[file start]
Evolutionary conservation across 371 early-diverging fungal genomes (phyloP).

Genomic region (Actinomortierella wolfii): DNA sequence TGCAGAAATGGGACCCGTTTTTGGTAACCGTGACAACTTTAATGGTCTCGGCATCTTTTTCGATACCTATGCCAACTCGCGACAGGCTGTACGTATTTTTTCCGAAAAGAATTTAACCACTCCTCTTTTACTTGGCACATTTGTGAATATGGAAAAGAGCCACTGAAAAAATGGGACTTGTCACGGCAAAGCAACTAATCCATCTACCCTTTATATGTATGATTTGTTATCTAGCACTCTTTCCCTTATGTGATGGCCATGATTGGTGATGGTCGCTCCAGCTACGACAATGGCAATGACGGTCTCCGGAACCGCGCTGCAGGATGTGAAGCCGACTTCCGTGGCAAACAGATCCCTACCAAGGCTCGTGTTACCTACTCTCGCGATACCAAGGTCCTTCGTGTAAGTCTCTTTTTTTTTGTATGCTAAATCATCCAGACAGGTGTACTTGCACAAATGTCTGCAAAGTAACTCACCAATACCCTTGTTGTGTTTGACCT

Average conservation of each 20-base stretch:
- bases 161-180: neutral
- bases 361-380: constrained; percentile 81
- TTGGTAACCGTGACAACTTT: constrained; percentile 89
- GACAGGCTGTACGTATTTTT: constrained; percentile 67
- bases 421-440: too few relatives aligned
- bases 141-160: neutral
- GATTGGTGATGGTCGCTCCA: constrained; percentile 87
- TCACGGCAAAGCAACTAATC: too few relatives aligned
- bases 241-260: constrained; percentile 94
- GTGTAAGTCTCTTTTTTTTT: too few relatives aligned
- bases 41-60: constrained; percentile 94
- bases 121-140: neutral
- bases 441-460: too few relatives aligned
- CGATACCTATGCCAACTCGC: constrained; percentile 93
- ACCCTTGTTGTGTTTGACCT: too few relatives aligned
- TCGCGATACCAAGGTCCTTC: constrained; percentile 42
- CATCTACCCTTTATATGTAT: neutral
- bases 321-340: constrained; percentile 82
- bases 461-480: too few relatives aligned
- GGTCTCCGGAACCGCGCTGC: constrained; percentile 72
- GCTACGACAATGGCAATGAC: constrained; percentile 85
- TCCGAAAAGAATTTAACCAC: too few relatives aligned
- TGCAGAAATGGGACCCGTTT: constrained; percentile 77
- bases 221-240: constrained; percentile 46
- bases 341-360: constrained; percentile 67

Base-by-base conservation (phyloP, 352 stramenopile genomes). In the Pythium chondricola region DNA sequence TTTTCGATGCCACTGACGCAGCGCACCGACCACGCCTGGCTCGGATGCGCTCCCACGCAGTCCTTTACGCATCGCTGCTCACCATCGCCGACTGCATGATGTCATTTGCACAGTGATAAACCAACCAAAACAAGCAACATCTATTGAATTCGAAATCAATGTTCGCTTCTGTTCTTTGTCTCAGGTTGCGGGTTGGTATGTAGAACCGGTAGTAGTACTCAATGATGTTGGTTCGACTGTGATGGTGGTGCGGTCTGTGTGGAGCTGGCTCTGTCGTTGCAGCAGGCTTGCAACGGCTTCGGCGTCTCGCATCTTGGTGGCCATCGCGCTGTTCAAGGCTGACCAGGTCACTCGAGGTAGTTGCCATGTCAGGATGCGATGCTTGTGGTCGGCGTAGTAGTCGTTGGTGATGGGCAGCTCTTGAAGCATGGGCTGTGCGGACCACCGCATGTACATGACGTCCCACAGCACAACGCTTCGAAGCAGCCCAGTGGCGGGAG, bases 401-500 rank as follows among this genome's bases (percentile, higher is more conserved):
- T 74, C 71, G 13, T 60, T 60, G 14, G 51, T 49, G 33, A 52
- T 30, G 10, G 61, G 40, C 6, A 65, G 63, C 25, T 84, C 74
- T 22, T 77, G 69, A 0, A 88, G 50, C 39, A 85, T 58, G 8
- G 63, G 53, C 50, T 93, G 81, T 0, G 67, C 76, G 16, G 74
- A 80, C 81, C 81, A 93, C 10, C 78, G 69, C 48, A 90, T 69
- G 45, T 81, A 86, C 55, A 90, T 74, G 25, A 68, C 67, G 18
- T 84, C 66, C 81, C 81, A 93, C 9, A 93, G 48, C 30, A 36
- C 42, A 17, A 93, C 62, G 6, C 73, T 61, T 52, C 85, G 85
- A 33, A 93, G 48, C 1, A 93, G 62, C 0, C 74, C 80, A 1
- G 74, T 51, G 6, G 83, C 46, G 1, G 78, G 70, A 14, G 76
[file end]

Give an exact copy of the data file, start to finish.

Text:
Evolutionary conservation across 371 early-diverging fungal genomes (phyloP).

Genomic region (Actinomortierella wolfii): DNA sequence TGCAGAAATGGGACCCGTTTTTGGTAACCGTGACAACTTTAATGGTCTCGGCATCTTTTTCGATACCTATGCCAACTCGCGACAGGCTGTACGTATTTTTTCCGAAAAGAATTTAACCACTCCTCTTTTACTTGGCACATTTGTGAATATGGAAAAGAGCCACTGAAAAAATGGGACTTGTCACGGCAAAGCAACTAATCCATCTACCCTTTATATGTATGATTTGTTATCTAGCACTCTTTCCCTTATGTGATGGCCATGATTGGTGATGGTCGCTCCAGCTACGACAATGGCAATGACGGTCTCCGGAACCGCGCTGCAGGATGTGAAGCCGACTTCCGTGGCAAACAGATCCCTACCAAGGCTCGTGTTACCTACTCTCGCGATACCAAGGTCCTTCGTGTAAGTCTCTTTTTTTTTGTATGCTAAATCATCCAGACAGGTGTACTTGCACAAATGTCTGCAAAGTAACTCACCAATACCCTTGTTGTGTTTGACCT

Average conservation of each 20-base stretch:
- bases 161-180: neutral
- bases 361-380: constrained; percentile 81
- TTGGTAACCGTGACAACTTT: constrained; percentile 89
- GACAGGCTGTACGTATTTTT: constrained; percentile 67
- bases 421-440: too few relatives aligned
- bases 141-160: neutral
- GATTGGTGATGGTCGCTCCA: constrained; percentile 87
- TCACGGCAAAGCAACTAATC: too few relatives aligned
- bases 241-260: constrained; percentile 94
- GTGTAAGTCTCTTTTTTTTT: too few relatives aligned
- bases 41-60: constrained; percentile 94
- bases 121-140: neutral
- bases 441-460: too few relatives aligned
- CGATACCTATGCCAACTCGC: constrained; percentile 93
- ACCCTTGTTGTGTTTGACCT: too few relatives aligned
- TCGCGATACCAAGGTCCTTC: constrained; percentile 42
- CATCTACCCTTTATATGTAT: neutral
- bases 321-340: constrained; percentile 82
- bases 461-480: too few relatives aligned
- GGTCTCCGGAACCGCGCTGC: constrained; percentile 72
- GCTACGACAATGGCAATGAC: constrained; percentile 85
- TCCGAAAAGAATTTAACCAC: too few relatives aligned
- TGCAGAAATGGGACCCGTTT: constrained; percentile 77
- bases 221-240: constrained; percentile 46
- bases 341-360: constrained; percentile 67

Base-by-base conservation (phyloP, 352 stramenopile genomes). In the Pythium chondricola region DNA sequence TTTTCGATGCCACTGACGCAGCGCACCGACCACGCCTGGCTCGGATGCGCTCCCACGCAGTCCTTTACGCATCGCTGCTCACCATCGCCGACTGCATGATGTCATTTGCACAGTGATAAACCAACCAAAACAAGCAACATCTATTGAATTCGAAATCAATGTTCGCTTCTGTTCTTTGTCTCAGGTTGCGGGTTGGTATGTAGAACCGGTAGTAGTACTCAATGATGTTGGTTCGACTGTGATGGTGGTGCGGTCTGTGTGGAGCTGGCTCTGTCGTTGCAGCAGGCTTGCAACGGCTTCGGCGTCTCGCATCTTGGTGGCCATCGCGCTGTTCAAGGCTGACCAGGTCACTCGAGGTAGTTGCCATGTCAGGATGCGATGCTTGTGGTCGGCGTAGTAGTCGTTGGTGATGGGCAGCTCTTGAAGCATGGGCTGTGCGGACCACCGCATGTACATGACGTCCCACAGCACAACGCTTCGAAGCAGCCCAGTGGCGGGAG, bases 401-500 rank as follows among this genome's bases (percentile, higher is more conserved):
- T 74, C 71, G 13, T 60, T 60, G 14, G 51, T 49, G 33, A 52
- T 30, G 10, G 61, G 40, C 6, A 65, G 63, C 25, T 84, C 74
- T 22, T 77, G 69, A 0, A 88, G 50, C 39, A 85, T 58, G 8
- G 63, G 53, C 50, T 93, G 81, T 0, G 67, C 76, G 16, G 74
- A 80, C 81, C 81, A 93, C 10, C 78, G 69, C 48, A 90, T 69
- G 45, T 81, A 86, C 55, A 90, T 74, G 25, A 68, C 67, G 18
- T 84, C 66, C 81, C 81, A 93, C 9, A 93, G 48, C 30, A 36
- C 42, A 17, A 93, C 62, G 6, C 73, T 61, T 52, C 85, G 85
- A 33, A 93, G 48, C 1, A 93, G 62, C 0, C 74, C 80, A 1
- G 74, T 51, G 6, G 83, C 46, G 1, G 78, G 70, A 14, G 76